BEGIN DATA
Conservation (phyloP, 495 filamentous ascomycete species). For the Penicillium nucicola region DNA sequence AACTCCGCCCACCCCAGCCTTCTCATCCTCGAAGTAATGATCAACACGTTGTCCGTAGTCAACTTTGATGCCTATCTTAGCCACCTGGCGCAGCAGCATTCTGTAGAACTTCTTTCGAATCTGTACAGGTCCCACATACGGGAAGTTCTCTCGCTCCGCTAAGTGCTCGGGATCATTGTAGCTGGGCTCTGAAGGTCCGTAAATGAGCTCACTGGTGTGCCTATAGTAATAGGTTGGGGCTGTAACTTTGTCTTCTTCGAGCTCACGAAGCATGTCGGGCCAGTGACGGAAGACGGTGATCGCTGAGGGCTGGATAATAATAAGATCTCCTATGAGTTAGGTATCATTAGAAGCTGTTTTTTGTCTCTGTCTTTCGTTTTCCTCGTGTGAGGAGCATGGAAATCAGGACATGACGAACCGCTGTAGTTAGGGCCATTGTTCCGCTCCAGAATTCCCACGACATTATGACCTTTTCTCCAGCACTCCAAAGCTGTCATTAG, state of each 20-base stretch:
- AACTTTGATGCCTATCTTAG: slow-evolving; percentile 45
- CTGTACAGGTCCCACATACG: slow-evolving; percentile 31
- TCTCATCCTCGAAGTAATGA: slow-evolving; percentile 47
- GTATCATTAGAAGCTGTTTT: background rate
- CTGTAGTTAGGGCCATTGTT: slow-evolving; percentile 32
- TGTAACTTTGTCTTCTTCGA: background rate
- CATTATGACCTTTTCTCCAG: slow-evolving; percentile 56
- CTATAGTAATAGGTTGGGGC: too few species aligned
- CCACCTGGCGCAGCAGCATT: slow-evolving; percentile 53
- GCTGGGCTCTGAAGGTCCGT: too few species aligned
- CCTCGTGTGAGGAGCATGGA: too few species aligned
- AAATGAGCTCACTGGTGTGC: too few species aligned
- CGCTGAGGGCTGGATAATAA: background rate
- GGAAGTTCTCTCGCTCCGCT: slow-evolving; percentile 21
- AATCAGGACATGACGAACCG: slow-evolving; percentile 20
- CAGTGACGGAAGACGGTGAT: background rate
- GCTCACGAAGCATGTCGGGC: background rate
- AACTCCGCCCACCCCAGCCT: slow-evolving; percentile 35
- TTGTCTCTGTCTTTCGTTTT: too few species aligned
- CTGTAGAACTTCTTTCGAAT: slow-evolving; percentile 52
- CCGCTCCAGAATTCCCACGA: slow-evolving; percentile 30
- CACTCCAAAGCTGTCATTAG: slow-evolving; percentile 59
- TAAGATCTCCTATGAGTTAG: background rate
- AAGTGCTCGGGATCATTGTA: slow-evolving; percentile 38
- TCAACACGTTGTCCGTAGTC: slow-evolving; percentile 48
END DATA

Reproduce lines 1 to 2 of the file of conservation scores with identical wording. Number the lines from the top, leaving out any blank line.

Conservation (phyloP, 495 filamentous ascomycete species). For the Penicillium nucicola region DNA sequence AACTCCGCCCACCCCAGCCTTCTCATCCTCGAAGTAATGATCAACACGTTGTCCGTAGTCAACTTTGATGCCTATCTTAGCCACCTGGCGCAGCAGCATTCTGTAGAACTTCTTTCGAATCTGTACAGGTCCCACATACGGGAAGTTCTCTCGCTCCGCTAAGTGCTCGGGATCATTGTAGCTGGGCTCTGAAGGTCCGTAAATGAGCTCACTGGTGTGCCTATAGTAATAGGTTGGGGCTGTAACTTTGTCTTCTTCGAGCTCACGAAGCATGTCGGGCCAGTGACGGAAGACGGTGATCGCTGAGGGCTGGATAATAATAAGATCTCCTATGAGTTAGGTATCATTAGAAGCTGTTTTTTGTCTCTGTCTTTCGTTTTCCTCGTGTGAGGAGCATGGAAATCAGGACATGACGAACCGCTGTAGTTAGGGCCATTGTTCCGCTCCAGAATTCCCACGACATTATGACCTTTTCTCCAGCACTCCAAAGCTGTCATTAG, state of each 20-base stretch:
- AACTTTGATGCCTATCTTAG: slow-evolving; percentile 45